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Aluminum Wiring in Houses: What Homeowners Need to Know

People worry about aluminum wiring in houses and buildings and with good reason. In this blog, we’ll talk about why aluminum wiring is bad, the dangers of aluminum wiring, the cost to replace aluminum wiring with copper wiring, and safe methods and tools for using aluminum wiring in your house.

Why Is Aluminum Wiring Bad?

Why Is Aluminum Wiring Bad

The use of aluminum branch circuit wiring was widespread from the mid-1960s until the early to mid-1970s due to its lower cost and lightweight compared to copper wiring. Problems began to occur because aluminum is prone to breakage due to improper stripping of the wires, over-tightening of splices, cold forming, etc. Most problems show up in the electrical splice.  Aluminum will also oxidize when exposed to the air which causes poor conductivity and heat build-up. Because of this, there is a risk of an electrical fire with aluminum wiring, and it was subsequently banned for use in branch circuit wiring.

The Dangers of Aluminum Wiring

Is aluminum wiring safe? No, aluminum wiring is not considered safe for use in residential electrical systems. Here are some of the dangers of aluminum wiring in your house:

  • Tendency to Overheat – Aluminum expands and contracts much more than copper, which can cause the wire to loosen at the connections. This can result in a significant increase in electrical resistance, which can cause the wire to overheat and start a fire.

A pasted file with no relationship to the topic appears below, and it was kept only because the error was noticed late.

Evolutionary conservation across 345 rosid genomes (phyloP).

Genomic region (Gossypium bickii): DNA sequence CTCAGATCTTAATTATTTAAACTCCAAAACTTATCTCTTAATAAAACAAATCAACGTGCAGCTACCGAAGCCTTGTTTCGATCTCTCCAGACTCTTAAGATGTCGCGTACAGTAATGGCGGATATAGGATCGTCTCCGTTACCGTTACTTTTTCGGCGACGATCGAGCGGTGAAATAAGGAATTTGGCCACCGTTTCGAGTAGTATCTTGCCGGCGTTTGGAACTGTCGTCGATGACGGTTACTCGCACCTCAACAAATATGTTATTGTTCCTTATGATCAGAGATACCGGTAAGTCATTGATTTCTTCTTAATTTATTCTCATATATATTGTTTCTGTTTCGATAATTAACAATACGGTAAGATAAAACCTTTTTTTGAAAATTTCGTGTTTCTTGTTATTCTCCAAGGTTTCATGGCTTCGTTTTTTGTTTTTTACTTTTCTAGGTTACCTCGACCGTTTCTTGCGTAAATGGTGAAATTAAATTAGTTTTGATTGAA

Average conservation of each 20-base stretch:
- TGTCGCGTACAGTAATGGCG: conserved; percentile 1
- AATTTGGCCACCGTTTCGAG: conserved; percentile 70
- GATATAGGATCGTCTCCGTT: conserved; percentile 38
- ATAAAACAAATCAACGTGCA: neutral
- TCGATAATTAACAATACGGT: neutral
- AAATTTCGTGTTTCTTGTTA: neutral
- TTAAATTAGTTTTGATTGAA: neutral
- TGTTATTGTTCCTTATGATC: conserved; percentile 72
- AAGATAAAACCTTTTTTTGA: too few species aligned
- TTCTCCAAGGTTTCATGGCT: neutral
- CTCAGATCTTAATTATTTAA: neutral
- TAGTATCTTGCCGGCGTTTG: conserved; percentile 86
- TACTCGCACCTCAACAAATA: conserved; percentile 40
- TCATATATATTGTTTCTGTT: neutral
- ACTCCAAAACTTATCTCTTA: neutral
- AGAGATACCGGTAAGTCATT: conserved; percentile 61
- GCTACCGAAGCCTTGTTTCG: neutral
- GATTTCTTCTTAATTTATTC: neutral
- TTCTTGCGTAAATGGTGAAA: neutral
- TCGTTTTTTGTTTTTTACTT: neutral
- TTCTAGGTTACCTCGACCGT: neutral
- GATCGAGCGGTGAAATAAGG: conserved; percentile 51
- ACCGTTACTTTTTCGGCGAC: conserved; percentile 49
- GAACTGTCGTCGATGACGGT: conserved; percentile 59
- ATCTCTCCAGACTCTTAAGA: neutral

• Fire Hazard – Houses with aluminum wiring are up to 55 times more likely to experience a fire than homes with copper wiring. This is because aluminum wiring is more prone to arcing, which can cause sparks and ignite nearby materials.
  • Electrical Shock Aluminum wiring poses a great risk of electrical shock. Over time, the aluminum can corrode, leading to an increased risk of electrical shock. This is particularly dangerous in damp or wet areas, where the risk of shock is increased.

Aluminum Wiring Connected to A Plug Approved for Copper Wiring Only.

Aluminum Wiring in Houses

Some symptoms of immediate problems with aluminum wiring in houses are lights flickering or plugs that will not work even with all the circuits turned on or plugs that work intermittently. All insurance providers will require that a home with aluminum wiring either have the aluminum wiring replaced with copper or be inspected and certified by a licensed electrician. This involves physically inspecting all of the connections, installing approved connectors, using approved aluminum devices or copper pigtail wiring, and using an anti-oxidant compound. If your wiring has been inspected, repaired, and certified then the aluminum wiring system will outlast most other systems in your home (plumbing, roof, perimeter drains, windows, etc.).

What is the cost to replace aluminum wiring with copper wiring?